Tom Colicchio's Apple Cider Trick To Give Cabbage A Tangy Edge

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Cabbage isn't exactly poised to win any produce popularity contests. In the United States, at least, most people only embrace it as a summertime side dish (coleslaw) or perhaps a hot dog condiment in the form of sauerkraut. Is it the sheer size of a cabbage and the work it takes to break one down? Is it the cloying, house-permeating smell it exudes when cooking, or its disappointing tendency to become pale and mushy? (Don't worry, we'll help with that later.)

The truth is, cabbage is grown in nearly a hundred countries. It was first cultivated in Europe and has since spread throughout the world, where it's beloved in dishes such as kimchi, stuffed cabbage, corned beef and cabbage, and soups. 

Cabbage is also extremely healthful — it's high in vitamin B6 and C, folate, fiber, polyphenols, antioxidants, and sulfur compounds (which contribute to its telltale odor). But if you're hesitant to welcome it into your kitchen, there's an easy way to make it taste restaurant-worthy.

Apple cider or apple cider vinegar?

In his Food & Wine book "Dinner Special: 150+ Recipes for a Great Meal Any Night of the Week," chef Tom Colicchio shares a simple recipe for apple cider-braised cabbage that also calls for apple cider vinegar. Food & Wine explains that the acidic additions lend a sweet, sharp flavor to the cabbage. This is similar to the Southern American tradition of adding vinegar to the pan when cooking a related vegetable, collard greens, with pork — it helps harmonize the rich, meaty flavors of the dish.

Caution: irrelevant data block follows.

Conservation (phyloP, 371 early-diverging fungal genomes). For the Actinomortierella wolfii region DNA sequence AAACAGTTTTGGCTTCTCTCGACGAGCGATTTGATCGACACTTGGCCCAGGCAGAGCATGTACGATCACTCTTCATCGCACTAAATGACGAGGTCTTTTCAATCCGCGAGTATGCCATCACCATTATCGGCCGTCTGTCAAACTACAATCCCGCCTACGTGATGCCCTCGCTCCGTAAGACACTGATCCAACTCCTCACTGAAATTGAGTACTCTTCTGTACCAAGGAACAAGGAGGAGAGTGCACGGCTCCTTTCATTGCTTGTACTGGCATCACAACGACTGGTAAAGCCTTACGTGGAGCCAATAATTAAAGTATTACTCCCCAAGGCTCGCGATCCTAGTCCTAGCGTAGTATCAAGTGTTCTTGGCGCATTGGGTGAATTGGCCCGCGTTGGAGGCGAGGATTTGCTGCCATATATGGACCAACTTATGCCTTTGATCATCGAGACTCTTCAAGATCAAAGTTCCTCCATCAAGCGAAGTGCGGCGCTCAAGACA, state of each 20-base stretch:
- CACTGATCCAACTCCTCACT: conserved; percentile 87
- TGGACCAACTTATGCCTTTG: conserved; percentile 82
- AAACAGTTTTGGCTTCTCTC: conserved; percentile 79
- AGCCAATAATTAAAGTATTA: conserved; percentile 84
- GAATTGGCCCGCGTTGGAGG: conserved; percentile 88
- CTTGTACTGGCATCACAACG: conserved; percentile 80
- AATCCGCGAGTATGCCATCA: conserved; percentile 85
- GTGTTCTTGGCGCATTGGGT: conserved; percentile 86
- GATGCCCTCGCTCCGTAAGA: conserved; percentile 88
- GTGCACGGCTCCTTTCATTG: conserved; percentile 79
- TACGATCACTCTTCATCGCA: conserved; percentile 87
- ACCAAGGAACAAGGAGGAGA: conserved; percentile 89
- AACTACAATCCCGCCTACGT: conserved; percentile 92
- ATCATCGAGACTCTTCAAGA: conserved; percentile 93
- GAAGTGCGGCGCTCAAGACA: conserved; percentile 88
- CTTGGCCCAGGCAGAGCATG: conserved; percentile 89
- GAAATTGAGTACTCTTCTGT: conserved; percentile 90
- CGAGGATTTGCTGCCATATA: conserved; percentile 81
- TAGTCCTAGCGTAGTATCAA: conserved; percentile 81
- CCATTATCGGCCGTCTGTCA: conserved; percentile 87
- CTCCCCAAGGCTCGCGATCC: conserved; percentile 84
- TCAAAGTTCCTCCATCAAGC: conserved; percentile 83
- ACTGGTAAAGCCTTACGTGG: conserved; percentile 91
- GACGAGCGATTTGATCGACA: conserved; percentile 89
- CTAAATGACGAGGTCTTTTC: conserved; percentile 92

The vinegar tames the greens' bitterness and adds a tart dimension to the aptly-named "pot likker" broth that forms when you cook them down. Because raw cabbage can be tough, crunchy, and dense, the acid in apple cider or apple cider vinegar also assists in making it softer. 

Interestingly, vinegar will also keep red cabbage from turning an alarming (but totally harmless) blue color during cooking. While apple cider is seasonal and perishable, apple cider vinegar is a long-lasting, year-round pantry staple — and it only takes a capful to see cabbage results.

More cabbage cooking hacks

Cabbage and apple is a wonderful combination. You can make warm cabbage, apple, and wheat germ salad for a hearty wintertime dish. There are plenty of baked salad recipes that can elevate your cabbage (and other brassicas, and cold-season veggies) into entrée status. Just be sure to use a brief, hot cooking method to retain crunch, or use a little baking soda to keep your cabbage green and un-soggy.

In the absence of apple cider or apple cider vinegar, you can reach for other acidic seasonings to achieve similar results. Consider using red wine or red wine vinegar, as Tom Colicchio does in his roast porcelet with sausage and apples recipe. You can also use tangy tomatoes, as in Polish sweet cabbage, rice vinegar as demonstrated in this cabbage and chili crisp stir-fry recipe, or white vinegar and lemon juice in sweet and sour stuffed cabbage

The next time you wind up with a dirt-cheap, gigantic head of cabbage, know that all that stands between you and several delicious meals is a little knife work and a bit of culinary acid.